BRENTWOOD, Calif. (KGO) -- A middle school student reportedly 'hijacked' technology in several classrooms to show racist footage, the Brentwood Union School District confirmed to the I-Team.
It happened earlier this week at Edna Hill Middle School. Parents say it wasn't the first time.
"I would've never thought, 'let me hack the teacher's computer,'" said one parent whose daughter attends the school. "It is things you hear about in the movies, you don't actually think it's going to happen in real life."
According to the district, the student was able to hack into the projectors in the classrooms of three different teachers to display racist images. Parents told the I-Team, some of the students were learning about Jim Crow laws when the incident happened - adding the racist images were followed by an inappropriate video of animals.
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The district says teachers acted immediately and were able to stop the projections from continuing. The school's superintendent Dr. Dana Eaton added the principal immediately contacted the IT department to investigate the incident and prevent it from happening again.
But parents told the I-Team students have reported this happening a handful of other times in recent months, including one recent case where a student allegedly streamed porn in class.
"It's mind blowing," said Eliane Bazouzi, a parent whose sister works at the school. "There's still racism going on, kids are calling each other the N word. Nobody has the right to use that word."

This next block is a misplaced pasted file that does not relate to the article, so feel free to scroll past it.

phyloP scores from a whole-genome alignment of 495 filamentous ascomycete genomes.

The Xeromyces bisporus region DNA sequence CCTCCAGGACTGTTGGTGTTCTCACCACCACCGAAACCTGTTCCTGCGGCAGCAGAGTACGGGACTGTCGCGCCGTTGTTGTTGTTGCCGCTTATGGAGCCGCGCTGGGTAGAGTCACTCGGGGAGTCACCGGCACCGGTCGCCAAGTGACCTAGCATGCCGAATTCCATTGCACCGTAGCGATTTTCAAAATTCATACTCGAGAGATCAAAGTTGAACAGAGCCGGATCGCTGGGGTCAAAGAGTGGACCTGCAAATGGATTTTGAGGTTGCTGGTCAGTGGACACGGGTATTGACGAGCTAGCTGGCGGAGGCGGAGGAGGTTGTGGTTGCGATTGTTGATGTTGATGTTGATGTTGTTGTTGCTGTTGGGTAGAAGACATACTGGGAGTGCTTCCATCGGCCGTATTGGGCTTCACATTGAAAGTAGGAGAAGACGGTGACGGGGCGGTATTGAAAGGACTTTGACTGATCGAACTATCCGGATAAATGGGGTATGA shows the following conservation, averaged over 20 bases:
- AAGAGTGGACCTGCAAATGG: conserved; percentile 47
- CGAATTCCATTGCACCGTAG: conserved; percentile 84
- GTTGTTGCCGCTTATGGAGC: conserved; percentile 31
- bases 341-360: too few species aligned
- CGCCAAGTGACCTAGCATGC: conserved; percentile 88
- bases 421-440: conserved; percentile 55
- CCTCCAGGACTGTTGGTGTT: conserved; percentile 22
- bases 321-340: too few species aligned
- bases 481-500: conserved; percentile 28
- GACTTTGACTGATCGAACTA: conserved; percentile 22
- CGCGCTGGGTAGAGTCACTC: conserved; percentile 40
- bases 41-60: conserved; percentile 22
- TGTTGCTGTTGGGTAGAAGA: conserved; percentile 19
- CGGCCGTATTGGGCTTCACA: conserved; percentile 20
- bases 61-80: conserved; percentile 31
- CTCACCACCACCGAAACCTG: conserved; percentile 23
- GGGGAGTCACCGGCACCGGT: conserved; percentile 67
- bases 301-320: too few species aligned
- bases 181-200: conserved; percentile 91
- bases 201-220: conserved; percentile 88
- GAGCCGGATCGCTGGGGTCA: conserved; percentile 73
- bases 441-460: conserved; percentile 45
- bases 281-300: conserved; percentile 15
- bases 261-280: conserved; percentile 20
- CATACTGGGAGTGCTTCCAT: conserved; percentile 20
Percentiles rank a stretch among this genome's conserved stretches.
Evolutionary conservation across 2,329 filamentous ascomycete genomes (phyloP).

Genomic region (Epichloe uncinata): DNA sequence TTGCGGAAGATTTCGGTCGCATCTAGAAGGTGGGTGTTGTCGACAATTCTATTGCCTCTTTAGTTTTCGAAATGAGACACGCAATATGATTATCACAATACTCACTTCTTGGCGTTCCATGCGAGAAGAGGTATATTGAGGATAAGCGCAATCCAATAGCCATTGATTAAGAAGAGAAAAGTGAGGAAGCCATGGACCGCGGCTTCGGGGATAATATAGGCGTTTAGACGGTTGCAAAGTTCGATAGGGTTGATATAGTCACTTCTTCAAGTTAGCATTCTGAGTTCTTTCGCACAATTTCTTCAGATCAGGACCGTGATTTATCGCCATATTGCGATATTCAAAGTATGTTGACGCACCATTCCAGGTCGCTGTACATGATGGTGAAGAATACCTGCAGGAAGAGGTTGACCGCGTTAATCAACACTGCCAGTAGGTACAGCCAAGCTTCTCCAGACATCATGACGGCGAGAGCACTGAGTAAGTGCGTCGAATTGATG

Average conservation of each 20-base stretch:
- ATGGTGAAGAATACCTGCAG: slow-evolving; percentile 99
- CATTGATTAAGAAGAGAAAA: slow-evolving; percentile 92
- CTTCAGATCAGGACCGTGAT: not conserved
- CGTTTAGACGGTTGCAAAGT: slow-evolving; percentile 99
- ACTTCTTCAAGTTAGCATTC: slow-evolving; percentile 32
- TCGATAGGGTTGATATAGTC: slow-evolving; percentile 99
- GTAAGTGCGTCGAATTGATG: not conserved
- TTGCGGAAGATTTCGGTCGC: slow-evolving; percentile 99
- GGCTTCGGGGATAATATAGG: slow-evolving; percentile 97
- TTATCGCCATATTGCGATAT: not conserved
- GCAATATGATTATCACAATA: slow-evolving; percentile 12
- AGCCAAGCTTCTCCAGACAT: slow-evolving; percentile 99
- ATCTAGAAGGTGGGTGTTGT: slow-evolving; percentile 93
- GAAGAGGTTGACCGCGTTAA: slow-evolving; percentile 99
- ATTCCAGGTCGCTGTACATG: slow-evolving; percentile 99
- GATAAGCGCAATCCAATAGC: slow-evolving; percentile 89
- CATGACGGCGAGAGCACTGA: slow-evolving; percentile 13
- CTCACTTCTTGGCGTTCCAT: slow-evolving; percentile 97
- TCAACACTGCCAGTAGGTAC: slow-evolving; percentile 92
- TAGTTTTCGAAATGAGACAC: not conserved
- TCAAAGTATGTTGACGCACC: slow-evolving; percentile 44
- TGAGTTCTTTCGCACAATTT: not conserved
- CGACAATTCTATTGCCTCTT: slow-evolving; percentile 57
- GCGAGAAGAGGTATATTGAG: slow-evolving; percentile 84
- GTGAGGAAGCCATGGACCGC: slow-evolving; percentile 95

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The district told the I-Team the investigation into the incident is continuing, but it's expected to conclude soon.
In a statement, Dr. Eaton wrote: "Our district is a place where everyone belongs and we want all to feel welcome. We will not tolerate any type of racist or hateful behavior and the consequences will be severe for any student involved."
So, how could have this happened?
Parents told the I-Team students are able to stream content on their cellphones using Chromecast - which allows anyone to cast content from their phone, laptop, computer, etc.
"You just have to be on the same Wi-Fi," said Ahmed Banafa, a tech expert and engineering professor at San Jose State University.
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Stephanie: "What could've the school done to prevent this?"
Ahmed Banafa: "Have some restrictions on who will join the Wi-Fi by defining the devices. For example, if someone wants to join and start casting they have to have a certain pin number and that pin number is only given to certain people. Also you can cancel the universal plug in n play making it impossible for anyone to join the network unless they have permission."
Stephanie: "Sounds like it's a pretty easy fix?"
Ahmed Banafa: "Yes, it's not difficult. It's just fixing the features of casting."
What is difficult for these parents - comprehending why this even happened?
"Bullying happens frequently for no apparent reason," said Bazouzi. "The inappropriate language constantly... kids have no respect for other kids."
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